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Finding the root cause of what your characters do

December 24, 2012

A while back I worked through a particularly maddening project at work in which I got to use a fishbone diagram. The fishbone diagram is used to identify the root cause of a specific problem by tracing it back to its lowest-level origin. You identify the ultimate cause–say Chris is writing a crappy blog post again. Then you ask why Chris is writing a crappy blog post. And then for each answer, you ask why that’s happening, until there are no whys.

This approach has some value in writing, as well. It’s not enough to understand and write what happened. It’s important as writers to understand why it happened. Why did character A do thing B? When thing B is out of character for that character, the why is more important than the what.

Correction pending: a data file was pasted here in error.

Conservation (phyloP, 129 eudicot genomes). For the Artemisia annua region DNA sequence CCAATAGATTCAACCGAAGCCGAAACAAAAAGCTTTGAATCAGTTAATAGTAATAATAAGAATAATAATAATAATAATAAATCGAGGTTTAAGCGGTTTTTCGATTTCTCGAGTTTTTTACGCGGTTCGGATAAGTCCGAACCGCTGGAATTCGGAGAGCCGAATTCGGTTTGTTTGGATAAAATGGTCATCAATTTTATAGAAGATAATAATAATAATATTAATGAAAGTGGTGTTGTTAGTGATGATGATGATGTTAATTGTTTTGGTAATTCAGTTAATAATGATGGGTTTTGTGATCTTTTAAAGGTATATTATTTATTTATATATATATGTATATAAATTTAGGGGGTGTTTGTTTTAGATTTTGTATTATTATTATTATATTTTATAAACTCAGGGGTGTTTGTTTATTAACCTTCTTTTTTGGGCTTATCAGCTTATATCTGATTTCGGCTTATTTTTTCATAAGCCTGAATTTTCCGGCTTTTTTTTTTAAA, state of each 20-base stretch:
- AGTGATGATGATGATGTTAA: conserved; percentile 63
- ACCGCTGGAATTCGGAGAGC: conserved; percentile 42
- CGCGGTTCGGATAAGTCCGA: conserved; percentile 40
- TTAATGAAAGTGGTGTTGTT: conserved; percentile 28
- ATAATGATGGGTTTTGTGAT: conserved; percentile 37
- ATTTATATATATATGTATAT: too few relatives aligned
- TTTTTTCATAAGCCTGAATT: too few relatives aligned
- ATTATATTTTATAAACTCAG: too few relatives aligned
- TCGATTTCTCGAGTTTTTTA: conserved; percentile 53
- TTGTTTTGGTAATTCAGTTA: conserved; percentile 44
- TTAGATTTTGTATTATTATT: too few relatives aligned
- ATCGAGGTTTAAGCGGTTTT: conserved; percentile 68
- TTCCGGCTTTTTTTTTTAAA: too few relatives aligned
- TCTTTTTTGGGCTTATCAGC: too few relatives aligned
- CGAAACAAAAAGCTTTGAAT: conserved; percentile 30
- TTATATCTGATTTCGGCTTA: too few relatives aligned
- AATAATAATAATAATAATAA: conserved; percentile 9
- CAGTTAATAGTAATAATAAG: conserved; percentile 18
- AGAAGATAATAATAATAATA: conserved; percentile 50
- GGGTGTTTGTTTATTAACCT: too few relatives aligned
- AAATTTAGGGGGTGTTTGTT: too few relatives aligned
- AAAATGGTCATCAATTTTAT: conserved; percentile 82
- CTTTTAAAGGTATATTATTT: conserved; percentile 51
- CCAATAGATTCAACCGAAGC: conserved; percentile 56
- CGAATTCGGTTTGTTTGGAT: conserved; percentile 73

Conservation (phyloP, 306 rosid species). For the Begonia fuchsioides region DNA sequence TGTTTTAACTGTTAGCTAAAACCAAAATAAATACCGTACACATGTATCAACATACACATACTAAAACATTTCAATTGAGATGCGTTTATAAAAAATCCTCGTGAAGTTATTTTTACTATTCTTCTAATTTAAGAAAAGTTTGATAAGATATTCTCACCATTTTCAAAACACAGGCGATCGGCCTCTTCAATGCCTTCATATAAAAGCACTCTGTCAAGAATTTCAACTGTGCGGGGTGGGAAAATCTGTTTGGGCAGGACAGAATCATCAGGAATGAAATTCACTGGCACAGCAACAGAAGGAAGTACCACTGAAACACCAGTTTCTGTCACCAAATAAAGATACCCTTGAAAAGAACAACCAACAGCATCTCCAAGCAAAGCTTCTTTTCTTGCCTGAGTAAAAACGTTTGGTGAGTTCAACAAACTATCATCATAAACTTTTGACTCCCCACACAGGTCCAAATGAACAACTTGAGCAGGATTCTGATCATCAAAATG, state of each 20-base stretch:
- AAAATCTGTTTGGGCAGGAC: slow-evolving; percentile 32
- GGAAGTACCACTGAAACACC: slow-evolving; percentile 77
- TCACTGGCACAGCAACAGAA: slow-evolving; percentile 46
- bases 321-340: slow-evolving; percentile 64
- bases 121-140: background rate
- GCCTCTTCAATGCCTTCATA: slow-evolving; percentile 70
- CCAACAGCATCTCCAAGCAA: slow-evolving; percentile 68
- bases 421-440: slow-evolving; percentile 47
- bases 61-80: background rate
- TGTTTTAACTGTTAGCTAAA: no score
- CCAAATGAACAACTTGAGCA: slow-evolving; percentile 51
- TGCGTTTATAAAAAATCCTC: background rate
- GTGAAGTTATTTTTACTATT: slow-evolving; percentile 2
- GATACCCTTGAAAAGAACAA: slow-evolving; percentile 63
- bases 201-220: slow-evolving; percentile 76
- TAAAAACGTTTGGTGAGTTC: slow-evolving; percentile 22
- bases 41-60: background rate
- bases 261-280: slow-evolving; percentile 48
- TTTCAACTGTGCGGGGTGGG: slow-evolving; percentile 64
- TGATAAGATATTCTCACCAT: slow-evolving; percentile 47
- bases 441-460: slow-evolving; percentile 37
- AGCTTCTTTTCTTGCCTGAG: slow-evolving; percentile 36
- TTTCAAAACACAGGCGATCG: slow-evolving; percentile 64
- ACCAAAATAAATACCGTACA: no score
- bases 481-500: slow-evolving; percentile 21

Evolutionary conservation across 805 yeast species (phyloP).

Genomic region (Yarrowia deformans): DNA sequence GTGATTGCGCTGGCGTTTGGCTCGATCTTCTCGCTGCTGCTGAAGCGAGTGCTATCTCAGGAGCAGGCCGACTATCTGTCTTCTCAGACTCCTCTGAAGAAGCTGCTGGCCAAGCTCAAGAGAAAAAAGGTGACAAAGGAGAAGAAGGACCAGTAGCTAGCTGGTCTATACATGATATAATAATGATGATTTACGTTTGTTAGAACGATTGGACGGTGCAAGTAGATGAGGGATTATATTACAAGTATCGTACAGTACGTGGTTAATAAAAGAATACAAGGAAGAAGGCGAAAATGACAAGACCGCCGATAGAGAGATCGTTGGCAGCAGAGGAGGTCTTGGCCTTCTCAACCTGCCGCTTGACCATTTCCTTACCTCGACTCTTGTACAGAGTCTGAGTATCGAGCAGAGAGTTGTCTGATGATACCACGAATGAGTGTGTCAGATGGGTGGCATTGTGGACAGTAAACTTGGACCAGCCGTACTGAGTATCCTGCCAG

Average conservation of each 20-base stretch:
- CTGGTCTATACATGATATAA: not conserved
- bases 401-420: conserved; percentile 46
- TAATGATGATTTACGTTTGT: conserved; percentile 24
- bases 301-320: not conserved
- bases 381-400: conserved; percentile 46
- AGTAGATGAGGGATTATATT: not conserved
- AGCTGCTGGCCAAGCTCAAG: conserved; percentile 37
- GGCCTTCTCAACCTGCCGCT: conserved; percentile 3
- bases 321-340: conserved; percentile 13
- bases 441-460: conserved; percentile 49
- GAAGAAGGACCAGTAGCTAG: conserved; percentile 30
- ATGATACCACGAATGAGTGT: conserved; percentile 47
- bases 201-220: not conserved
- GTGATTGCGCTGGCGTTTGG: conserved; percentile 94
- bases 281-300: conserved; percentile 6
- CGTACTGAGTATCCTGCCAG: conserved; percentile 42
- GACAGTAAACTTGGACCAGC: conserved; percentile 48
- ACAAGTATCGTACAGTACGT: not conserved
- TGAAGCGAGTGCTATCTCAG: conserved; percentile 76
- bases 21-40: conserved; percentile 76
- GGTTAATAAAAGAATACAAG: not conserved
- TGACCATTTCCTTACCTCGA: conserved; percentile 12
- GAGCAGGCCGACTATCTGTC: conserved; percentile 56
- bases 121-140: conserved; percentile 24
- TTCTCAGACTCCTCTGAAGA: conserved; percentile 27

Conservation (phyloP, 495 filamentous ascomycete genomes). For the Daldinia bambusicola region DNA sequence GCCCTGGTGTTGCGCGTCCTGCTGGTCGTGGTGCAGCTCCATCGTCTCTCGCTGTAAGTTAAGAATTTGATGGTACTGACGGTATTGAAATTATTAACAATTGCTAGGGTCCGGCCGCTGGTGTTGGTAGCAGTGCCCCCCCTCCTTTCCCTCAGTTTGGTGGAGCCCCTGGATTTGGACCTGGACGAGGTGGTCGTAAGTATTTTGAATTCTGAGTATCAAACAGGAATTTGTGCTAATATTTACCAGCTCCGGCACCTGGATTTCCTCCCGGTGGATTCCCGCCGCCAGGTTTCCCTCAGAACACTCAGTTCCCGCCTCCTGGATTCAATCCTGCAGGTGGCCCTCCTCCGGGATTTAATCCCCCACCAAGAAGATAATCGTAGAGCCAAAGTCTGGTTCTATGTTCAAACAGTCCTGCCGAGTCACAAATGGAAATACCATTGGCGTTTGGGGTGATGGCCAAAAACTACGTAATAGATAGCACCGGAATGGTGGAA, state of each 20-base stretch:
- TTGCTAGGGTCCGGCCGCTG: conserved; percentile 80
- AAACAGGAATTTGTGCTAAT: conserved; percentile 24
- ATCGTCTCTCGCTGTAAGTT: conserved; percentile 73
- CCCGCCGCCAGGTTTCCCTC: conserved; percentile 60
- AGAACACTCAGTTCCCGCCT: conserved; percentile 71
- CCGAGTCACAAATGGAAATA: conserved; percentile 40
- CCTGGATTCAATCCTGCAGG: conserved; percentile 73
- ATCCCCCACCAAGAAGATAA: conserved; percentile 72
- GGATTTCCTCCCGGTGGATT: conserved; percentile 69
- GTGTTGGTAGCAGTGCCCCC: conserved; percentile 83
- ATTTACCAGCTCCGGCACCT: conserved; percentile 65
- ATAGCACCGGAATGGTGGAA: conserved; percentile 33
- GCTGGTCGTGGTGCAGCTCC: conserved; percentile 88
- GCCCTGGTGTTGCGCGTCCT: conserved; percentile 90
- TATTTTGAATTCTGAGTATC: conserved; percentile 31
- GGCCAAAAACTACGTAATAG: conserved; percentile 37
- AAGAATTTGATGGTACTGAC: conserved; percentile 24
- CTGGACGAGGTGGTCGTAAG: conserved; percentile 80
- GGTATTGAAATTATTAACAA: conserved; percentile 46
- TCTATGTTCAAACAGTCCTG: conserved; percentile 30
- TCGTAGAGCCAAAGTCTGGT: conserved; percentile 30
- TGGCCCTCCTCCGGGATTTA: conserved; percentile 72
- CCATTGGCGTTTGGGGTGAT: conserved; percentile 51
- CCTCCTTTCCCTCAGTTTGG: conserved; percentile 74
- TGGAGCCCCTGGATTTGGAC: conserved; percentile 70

And then, when you find out why the character did that, you ask why about the why. For instance, Catherine pushed Jim away after he saved her job.

Why? Because she’s angry that he didn’t discuss this with her first. Why? Because they are close friends and having him do this behind her back, even if benefits her, is a violation of her trust and that’s a problem. Why? Because people she’s counted on have historically let her down.

At this point, the why question breaks down. The answers at that point stop being Catherine’s answers–though there may be value in identifying a couple instances of what happened to build backstory.

In this way, when you find your characters doing odd things you don’t think they would normally do, you can drill down to the ultimate cause and explain why, adding to your understanding of your characters and building a richer story for your readers.

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